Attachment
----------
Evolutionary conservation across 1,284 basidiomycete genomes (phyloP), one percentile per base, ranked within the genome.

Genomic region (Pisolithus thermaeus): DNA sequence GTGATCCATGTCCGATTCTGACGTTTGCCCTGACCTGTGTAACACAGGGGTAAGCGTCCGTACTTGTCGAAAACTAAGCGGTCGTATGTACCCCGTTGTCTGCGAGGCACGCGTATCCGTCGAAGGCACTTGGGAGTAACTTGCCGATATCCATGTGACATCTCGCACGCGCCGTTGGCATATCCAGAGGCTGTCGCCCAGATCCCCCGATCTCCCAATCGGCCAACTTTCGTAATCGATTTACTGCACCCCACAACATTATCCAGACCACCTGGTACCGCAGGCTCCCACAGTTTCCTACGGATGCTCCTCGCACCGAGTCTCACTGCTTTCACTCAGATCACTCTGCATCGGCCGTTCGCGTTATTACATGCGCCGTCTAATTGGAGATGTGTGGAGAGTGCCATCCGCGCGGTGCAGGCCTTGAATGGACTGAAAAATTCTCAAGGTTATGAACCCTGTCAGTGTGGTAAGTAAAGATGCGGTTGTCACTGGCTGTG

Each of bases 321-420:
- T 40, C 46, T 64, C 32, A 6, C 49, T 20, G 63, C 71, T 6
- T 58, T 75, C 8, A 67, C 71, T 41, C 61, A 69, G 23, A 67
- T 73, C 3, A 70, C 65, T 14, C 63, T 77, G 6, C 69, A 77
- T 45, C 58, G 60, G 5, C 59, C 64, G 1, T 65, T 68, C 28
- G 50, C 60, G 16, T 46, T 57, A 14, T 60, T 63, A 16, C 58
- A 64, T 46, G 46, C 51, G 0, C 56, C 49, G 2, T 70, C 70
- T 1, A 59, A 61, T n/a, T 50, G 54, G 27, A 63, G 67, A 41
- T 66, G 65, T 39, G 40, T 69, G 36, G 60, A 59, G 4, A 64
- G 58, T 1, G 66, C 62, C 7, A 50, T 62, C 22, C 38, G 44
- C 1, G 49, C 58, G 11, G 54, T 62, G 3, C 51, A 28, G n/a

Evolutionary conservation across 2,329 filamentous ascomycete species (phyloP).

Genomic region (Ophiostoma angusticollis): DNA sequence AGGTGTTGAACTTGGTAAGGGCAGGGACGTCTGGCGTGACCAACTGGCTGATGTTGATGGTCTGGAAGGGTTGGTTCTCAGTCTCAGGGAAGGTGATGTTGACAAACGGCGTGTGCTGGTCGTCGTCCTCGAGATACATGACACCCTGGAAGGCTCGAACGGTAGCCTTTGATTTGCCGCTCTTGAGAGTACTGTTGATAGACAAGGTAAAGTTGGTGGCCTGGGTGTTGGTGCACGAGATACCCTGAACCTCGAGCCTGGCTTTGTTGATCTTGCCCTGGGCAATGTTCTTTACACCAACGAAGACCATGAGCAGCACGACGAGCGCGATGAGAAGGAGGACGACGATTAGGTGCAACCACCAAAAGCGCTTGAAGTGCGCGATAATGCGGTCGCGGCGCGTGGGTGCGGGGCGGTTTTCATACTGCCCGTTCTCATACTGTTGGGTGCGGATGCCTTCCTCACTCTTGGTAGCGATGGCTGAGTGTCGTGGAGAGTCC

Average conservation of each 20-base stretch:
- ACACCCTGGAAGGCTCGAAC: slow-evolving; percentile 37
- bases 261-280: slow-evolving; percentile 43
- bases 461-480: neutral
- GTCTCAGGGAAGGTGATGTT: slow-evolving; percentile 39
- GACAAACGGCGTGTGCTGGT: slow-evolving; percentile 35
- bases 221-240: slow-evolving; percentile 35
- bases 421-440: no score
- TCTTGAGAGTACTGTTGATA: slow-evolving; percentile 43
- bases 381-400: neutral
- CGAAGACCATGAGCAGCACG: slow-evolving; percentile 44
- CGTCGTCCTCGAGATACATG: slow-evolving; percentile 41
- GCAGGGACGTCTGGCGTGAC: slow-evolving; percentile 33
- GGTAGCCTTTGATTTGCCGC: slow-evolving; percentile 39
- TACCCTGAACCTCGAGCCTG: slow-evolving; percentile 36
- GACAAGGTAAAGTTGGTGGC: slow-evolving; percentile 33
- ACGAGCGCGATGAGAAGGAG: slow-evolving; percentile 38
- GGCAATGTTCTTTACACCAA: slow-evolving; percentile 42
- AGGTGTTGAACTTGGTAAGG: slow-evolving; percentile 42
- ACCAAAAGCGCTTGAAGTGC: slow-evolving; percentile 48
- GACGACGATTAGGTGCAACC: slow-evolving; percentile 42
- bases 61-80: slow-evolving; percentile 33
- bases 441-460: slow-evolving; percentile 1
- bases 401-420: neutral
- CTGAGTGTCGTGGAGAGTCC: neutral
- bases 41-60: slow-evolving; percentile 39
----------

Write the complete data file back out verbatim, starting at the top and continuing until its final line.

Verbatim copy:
Evolutionary conservation across 1,284 basidiomycete genomes (phyloP), one percentile per base, ranked within the genome.

Genomic region (Pisolithus thermaeus): DNA sequence GTGATCCATGTCCGATTCTGACGTTTGCCCTGACCTGTGTAACACAGGGGTAAGCGTCCGTACTTGTCGAAAACTAAGCGGTCGTATGTACCCCGTTGTCTGCGAGGCACGCGTATCCGTCGAAGGCACTTGGGAGTAACTTGCCGATATCCATGTGACATCTCGCACGCGCCGTTGGCATATCCAGAGGCTGTCGCCCAGATCCCCCGATCTCCCAATCGGCCAACTTTCGTAATCGATTTACTGCACCCCACAACATTATCCAGACCACCTGGTACCGCAGGCTCCCACAGTTTCCTACGGATGCTCCTCGCACCGAGTCTCACTGCTTTCACTCAGATCACTCTGCATCGGCCGTTCGCGTTATTACATGCGCCGTCTAATTGGAGATGTGTGGAGAGTGCCATCCGCGCGGTGCAGGCCTTGAATGGACTGAAAAATTCTCAAGGTTATGAACCCTGTCAGTGTGGTAAGTAAAGATGCGGTTGTCACTGGCTGTG

Each of bases 321-420:
- T 40, C 46, T 64, C 32, A 6, C 49, T 20, G 63, C 71, T 6
- T 58, T 75, C 8, A 67, C 71, T 41, C 61, A 69, G 23, A 67
- T 73, C 3, A 70, C 65, T 14, C 63, T 77, G 6, C 69, A 77
- T 45, C 58, G 60, G 5, C 59, C 64, G 1, T 65, T 68, C 28
- G 50, C 60, G 16, T 46, T 57, A 14, T 60, T 63, A 16, C 58
- A 64, T 46, G 46, C 51, G 0, C 56, C 49, G 2, T 70, C 70
- T 1, A 59, A 61, T n/a, T 50, G 54, G 27, A 63, G 67, A 41
- T 66, G 65, T 39, G 40, T 69, G 36, G 60, A 59, G 4, A 64
- G 58, T 1, G 66, C 62, C 7, A 50, T 62, C 22, C 38, G 44
- C 1, G 49, C 58, G 11, G 54, T 62, G 3, C 51, A 28, G n/a

Evolutionary conservation across 2,329 filamentous ascomycete species (phyloP).

Genomic region (Ophiostoma angusticollis): DNA sequence AGGTGTTGAACTTGGTAAGGGCAGGGACGTCTGGCGTGACCAACTGGCTGATGTTGATGGTCTGGAAGGGTTGGTTCTCAGTCTCAGGGAAGGTGATGTTGACAAACGGCGTGTGCTGGTCGTCGTCCTCGAGATACATGACACCCTGGAAGGCTCGAACGGTAGCCTTTGATTTGCCGCTCTTGAGAGTACTGTTGATAGACAAGGTAAAGTTGGTGGCCTGGGTGTTGGTGCACGAGATACCCTGAACCTCGAGCCTGGCTTTGTTGATCTTGCCCTGGGCAATGTTCTTTACACCAACGAAGACCATGAGCAGCACGACGAGCGCGATGAGAAGGAGGACGACGATTAGGTGCAACCACCAAAAGCGCTTGAAGTGCGCGATAATGCGGTCGCGGCGCGTGGGTGCGGGGCGGTTTTCATACTGCCCGTTCTCATACTGTTGGGTGCGGATGCCTTCCTCACTCTTGGTAGCGATGGCTGAGTGTCGTGGAGAGTCC

Average conservation of each 20-base stretch:
- ACACCCTGGAAGGCTCGAAC: slow-evolving; percentile 37
- bases 261-280: slow-evolving; percentile 43
- bases 461-480: neutral
- GTCTCAGGGAAGGTGATGTT: slow-evolving; percentile 39
- GACAAACGGCGTGTGCTGGT: slow-evolving; percentile 35
- bases 221-240: slow-evolving; percentile 35
- bases 421-440: no score
- TCTTGAGAGTACTGTTGATA: slow-evolving; percentile 43
- bases 381-400: neutral
- CGAAGACCATGAGCAGCACG: slow-evolving; percentile 44
- CGTCGTCCTCGAGATACATG: slow-evolving; percentile 41
- GCAGGGACGTCTGGCGTGAC: slow-evolving; percentile 33
- GGTAGCCTTTGATTTGCCGC: slow-evolving; percentile 39
- TACCCTGAACCTCGAGCCTG: slow-evolving; percentile 36
- GACAAGGTAAAGTTGGTGGC: slow-evolving; percentile 33
- ACGAGCGCGATGAGAAGGAG: slow-evolving; percentile 38
- GGCAATGTTCTTTACACCAA: slow-evolving; percentile 42
- AGGTGTTGAACTTGGTAAGG: slow-evolving; percentile 42
- ACCAAAAGCGCTTGAAGTGC: slow-evolving; percentile 48
- GACGACGATTAGGTGCAACC: slow-evolving; percentile 42
- bases 61-80: slow-evolving; percentile 33
- bases 441-460: slow-evolving; percentile 1
- bases 401-420: neutral
- CTGAGTGTCGTGGAGAGTCC: neutral
- bases 41-60: slow-evolving; percentile 39